Then they told me the truth. They didn’t know. Many patients, they said, experienced memory loss, but that didn’t seem to be the case. Others were unable to talk, and on rare occasions, the emotions would disappear. They would remember the feelings, but couldn’t actually feel them. They were quick to state that many patients recovered...somewhat. I did not move and said nothing, until I asked them to leave. And then because there was nothing else to do, I went to sleep and I dreamed.

I dreamed of the past. I imagined the emotions that were lost. I picture myself and can see I am angry but it was not connected. I relived my life, picture by picture, like a ghost slipping through the scenes. I watch but I do not feel. I remember the accident, the bright lights and the pain creeping through every inch of my body before it all went black. When I wake I know I should be sweating, but the fear is not there.

He’s sitting in a chair beside my bed when I open my eyes, a book spread across his lap. Sensing my consciousness he looks up, his face full of love. I try to copy it but know it doesn’t look convincing. He laughs, smiling at my attempt and laces his fingers with mine.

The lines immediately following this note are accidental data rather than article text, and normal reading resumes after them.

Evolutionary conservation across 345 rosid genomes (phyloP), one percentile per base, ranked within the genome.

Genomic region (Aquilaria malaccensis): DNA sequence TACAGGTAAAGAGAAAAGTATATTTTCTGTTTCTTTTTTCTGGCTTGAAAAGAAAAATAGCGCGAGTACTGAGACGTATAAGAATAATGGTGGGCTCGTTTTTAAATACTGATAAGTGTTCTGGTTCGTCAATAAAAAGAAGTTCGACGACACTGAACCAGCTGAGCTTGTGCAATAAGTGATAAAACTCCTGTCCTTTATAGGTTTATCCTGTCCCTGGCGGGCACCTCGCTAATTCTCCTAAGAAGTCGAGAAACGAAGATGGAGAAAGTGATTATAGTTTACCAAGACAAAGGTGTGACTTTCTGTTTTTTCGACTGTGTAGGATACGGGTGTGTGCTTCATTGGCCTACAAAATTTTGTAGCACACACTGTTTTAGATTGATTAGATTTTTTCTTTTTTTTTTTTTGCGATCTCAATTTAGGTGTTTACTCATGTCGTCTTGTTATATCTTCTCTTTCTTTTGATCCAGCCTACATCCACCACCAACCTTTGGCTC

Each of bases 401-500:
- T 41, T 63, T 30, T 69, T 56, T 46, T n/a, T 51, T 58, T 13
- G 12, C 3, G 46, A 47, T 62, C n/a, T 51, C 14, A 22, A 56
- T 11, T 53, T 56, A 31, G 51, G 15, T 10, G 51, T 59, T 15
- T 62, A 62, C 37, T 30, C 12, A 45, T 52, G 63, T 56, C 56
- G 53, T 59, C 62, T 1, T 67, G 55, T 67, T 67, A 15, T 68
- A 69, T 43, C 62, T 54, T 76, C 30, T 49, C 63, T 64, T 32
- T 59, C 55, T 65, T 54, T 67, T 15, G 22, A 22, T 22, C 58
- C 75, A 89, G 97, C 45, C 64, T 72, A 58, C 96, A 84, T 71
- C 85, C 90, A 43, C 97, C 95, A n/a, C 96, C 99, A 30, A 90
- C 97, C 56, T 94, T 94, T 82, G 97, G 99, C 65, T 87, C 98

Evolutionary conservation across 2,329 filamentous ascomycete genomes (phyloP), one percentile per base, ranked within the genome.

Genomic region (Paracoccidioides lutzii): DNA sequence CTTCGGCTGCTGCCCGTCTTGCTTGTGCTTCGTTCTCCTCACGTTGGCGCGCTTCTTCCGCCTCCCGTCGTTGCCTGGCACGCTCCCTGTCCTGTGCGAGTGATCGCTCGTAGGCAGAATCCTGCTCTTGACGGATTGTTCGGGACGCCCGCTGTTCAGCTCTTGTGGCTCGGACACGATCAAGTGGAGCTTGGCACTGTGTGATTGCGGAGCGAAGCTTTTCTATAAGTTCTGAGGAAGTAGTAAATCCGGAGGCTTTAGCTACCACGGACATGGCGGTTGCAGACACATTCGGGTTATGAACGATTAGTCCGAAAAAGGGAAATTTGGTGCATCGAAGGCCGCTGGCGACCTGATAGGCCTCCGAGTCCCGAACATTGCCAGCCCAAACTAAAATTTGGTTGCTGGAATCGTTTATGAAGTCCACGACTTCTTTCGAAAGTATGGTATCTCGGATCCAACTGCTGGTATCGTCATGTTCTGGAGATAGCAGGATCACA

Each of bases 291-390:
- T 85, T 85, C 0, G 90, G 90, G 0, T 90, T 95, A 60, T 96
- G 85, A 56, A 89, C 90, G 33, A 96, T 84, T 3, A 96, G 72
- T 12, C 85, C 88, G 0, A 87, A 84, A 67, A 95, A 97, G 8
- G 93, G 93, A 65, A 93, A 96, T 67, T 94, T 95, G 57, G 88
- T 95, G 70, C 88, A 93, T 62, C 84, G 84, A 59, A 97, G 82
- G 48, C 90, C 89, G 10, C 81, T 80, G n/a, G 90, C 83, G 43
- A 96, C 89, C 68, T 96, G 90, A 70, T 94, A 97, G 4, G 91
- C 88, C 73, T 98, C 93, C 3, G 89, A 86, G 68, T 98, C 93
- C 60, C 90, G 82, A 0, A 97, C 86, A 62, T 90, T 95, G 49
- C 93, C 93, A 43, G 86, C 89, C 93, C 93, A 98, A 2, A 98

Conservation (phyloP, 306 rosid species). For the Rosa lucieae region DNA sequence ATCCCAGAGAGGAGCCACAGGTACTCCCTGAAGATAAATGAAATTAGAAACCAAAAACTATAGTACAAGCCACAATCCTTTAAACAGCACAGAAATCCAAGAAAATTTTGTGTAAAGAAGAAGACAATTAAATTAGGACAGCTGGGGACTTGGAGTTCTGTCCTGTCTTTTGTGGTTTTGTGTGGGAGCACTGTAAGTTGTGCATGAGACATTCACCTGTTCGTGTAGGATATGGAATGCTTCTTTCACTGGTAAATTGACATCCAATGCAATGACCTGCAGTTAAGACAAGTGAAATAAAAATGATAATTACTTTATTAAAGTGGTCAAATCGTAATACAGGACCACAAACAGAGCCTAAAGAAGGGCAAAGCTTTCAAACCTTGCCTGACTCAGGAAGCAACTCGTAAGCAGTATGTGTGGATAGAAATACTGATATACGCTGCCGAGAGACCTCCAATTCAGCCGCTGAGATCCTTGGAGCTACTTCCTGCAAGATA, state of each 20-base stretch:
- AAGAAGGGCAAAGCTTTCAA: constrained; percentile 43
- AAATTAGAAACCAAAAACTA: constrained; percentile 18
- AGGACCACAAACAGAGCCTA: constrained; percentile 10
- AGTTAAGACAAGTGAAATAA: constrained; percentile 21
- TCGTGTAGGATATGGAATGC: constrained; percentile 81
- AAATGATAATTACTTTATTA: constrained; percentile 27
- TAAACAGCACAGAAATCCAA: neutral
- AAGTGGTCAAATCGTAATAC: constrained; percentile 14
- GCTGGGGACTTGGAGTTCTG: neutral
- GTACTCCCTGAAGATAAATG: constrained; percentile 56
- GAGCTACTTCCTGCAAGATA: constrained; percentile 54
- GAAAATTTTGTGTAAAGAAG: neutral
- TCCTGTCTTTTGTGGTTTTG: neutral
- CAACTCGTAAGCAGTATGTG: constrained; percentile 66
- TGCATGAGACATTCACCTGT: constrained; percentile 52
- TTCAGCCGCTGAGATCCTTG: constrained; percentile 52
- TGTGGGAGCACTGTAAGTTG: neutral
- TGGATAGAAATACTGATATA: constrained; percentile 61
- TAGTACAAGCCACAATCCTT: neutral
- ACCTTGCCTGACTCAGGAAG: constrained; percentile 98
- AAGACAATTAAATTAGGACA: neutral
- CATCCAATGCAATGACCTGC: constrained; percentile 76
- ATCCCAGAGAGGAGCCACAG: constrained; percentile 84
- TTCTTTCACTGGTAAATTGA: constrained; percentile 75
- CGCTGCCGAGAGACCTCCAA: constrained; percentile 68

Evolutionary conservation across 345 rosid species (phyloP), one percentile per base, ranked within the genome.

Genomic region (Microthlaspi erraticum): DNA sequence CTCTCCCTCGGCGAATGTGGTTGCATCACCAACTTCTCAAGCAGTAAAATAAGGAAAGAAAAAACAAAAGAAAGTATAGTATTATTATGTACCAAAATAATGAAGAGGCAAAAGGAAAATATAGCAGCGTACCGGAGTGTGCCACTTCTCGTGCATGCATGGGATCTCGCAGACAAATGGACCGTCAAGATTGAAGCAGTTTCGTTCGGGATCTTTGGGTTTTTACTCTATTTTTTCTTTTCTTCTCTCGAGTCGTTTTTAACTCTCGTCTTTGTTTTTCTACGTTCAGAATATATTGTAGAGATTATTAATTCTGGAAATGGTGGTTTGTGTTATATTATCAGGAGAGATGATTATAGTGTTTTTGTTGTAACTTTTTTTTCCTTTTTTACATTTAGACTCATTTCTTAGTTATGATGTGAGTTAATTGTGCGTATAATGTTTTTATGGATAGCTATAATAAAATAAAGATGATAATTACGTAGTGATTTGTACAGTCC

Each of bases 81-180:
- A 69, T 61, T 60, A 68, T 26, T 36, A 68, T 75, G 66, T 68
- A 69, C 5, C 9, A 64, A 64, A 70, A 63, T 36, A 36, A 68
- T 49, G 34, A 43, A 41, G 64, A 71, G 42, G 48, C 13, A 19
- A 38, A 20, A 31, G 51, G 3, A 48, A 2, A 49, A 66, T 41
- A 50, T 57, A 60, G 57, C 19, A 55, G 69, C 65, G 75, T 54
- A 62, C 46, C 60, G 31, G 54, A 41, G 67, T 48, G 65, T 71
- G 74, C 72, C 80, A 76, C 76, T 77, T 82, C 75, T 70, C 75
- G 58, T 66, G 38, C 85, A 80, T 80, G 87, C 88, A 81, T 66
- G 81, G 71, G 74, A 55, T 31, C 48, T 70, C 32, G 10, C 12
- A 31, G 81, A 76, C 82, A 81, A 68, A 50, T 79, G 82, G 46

“Hey, Cass.” I remember the joy when he spoke my name. The room is quiet. I can feel his eyes studying my face and I look away. Beside me he tenses.

“What’s wrong?” I question, trying to force care into my voice. He shakes his head softly, a smile stretching across his face. He lets go of my hand and leans in to kiss me. His lips gentle against mine. The memory bubbles within me, telling my body what to do, what I should feel. I wonder absently if he can tell the difference and know he must. I try to search for the emotion but I cannot find it.

He pulls back whispering in my ear. “I thought I had lost you Cass. All these days you’ve been...asleep, I’ve been broken, only half there. It was selfish I know, but I was nothing without you. You complete me Cassie, and I can’t imagine ever living without you.” His words fight to get out. His voice catches as he reaches a hand towards his jean pocket. When he looks up once again, hiss hand clutches at a small box. I think of movies I’ve seen. I think of the excitement, the quickened heart beat as warmth spreads through veins, I think of the happiness but I do not feel it.

The chair squeaks against the over shined floor as he lowers himself to one knee. The box flips open and I stare at the glittering ring. “Cassie, you are the only women I ever want. Will you marry me?” His voice wobbles as he looks up at me hopefully. I can’t say anything, I have no words. Instead I reach for him drawing his warmth towards me.

“I love you.” He whispers against my cheek. I search for the feeling, remember the love, the hope, the happiness. I know how it should feel, I know it was there. But it is nothing but a dream; just the ghost of a love letter since forgotten. I try to force the words from my mouth, to act out the memory once more. But the words are not true and I cannot lie.